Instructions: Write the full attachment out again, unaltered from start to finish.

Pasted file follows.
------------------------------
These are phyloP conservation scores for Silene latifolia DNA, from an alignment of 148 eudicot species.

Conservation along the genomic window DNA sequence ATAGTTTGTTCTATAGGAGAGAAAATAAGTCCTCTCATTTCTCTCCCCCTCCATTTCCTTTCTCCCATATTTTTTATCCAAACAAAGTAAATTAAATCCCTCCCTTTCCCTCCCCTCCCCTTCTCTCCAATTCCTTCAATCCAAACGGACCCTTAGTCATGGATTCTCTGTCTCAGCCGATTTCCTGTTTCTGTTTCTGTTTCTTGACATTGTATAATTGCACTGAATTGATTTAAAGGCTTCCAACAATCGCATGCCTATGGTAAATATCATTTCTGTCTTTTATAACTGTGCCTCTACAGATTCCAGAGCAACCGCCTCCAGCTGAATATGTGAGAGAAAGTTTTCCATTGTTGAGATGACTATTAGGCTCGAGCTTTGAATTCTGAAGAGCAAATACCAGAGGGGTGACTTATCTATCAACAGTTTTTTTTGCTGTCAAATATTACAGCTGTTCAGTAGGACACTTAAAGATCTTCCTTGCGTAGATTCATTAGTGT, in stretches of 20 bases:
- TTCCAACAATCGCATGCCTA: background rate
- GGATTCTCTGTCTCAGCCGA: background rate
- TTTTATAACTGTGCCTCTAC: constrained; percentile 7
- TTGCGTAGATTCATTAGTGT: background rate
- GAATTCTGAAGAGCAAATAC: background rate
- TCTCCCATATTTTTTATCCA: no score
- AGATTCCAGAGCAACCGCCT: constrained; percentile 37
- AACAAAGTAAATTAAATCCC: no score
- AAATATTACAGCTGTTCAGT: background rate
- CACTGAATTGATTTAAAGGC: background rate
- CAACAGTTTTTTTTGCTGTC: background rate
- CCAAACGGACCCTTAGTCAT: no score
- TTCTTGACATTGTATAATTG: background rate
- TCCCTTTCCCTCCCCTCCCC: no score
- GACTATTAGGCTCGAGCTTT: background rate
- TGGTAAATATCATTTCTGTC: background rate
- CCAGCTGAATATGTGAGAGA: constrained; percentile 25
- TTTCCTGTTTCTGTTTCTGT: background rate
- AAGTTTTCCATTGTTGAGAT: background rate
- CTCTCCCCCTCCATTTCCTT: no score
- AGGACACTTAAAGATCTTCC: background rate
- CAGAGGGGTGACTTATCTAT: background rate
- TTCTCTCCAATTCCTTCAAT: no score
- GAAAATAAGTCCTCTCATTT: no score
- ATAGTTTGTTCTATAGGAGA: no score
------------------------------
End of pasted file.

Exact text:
These are phyloP conservation scores for Silene latifolia DNA, from an alignment of 148 eudicot species.

Conservation along the genomic window DNA sequence ATAGTTTGTTCTATAGGAGAGAAAATAAGTCCTCTCATTTCTCTCCCCCTCCATTTCCTTTCTCCCATATTTTTTATCCAAACAAAGTAAATTAAATCCCTCCCTTTCCCTCCCCTCCCCTTCTCTCCAATTCCTTCAATCCAAACGGACCCTTAGTCATGGATTCTCTGTCTCAGCCGATTTCCTGTTTCTGTTTCTGTTTCTTGACATTGTATAATTGCACTGAATTGATTTAAAGGCTTCCAACAATCGCATGCCTATGGTAAATATCATTTCTGTCTTTTATAACTGTGCCTCTACAGATTCCAGAGCAACCGCCTCCAGCTGAATATGTGAGAGAAAGTTTTCCATTGTTGAGATGACTATTAGGCTCGAGCTTTGAATTCTGAAGAGCAAATACCAGAGGGGTGACTTATCTATCAACAGTTTTTTTTGCTGTCAAATATTACAGCTGTTCAGTAGGACACTTAAAGATCTTCCTTGCGTAGATTCATTAGTGT, in stretches of 20 bases:
- TTCCAACAATCGCATGCCTA: background rate
- GGATTCTCTGTCTCAGCCGA: background rate
- TTTTATAACTGTGCCTCTAC: constrained; percentile 7
- TTGCGTAGATTCATTAGTGT: background rate
- GAATTCTGAAGAGCAAATAC: background rate
- TCTCCCATATTTTTTATCCA: no score
- AGATTCCAGAGCAACCGCCT: constrained; percentile 37
- AACAAAGTAAATTAAATCCC: no score
- AAATATTACAGCTGTTCAGT: background rate
- CACTGAATTGATTTAAAGGC: background rate
- CAACAGTTTTTTTTGCTGTC: background rate
- CCAAACGGACCCTTAGTCAT: no score
- TTCTTGACATTGTATAATTG: background rate
- TCCCTTTCCCTCCCCTCCCC: no score
- GACTATTAGGCTCGAGCTTT: background rate
- TGGTAAATATCATTTCTGTC: background rate
- CCAGCTGAATATGTGAGAGA: constrained; percentile 25
- TTTCCTGTTTCTGTTTCTGT: background rate
- AAGTTTTCCATTGTTGAGAT: background rate
- CTCTCCCCCTCCATTTCCTT: no score
- AGGACACTTAAAGATCTTCC: background rate
- CAGAGGGGTGACTTATCTAT: background rate
- TTCTCTCCAATTCCTTCAAT: no score
- GAAAATAAGTCCTCTCATTT: no score
- ATAGTTTGTTCTATAGGAGA: no score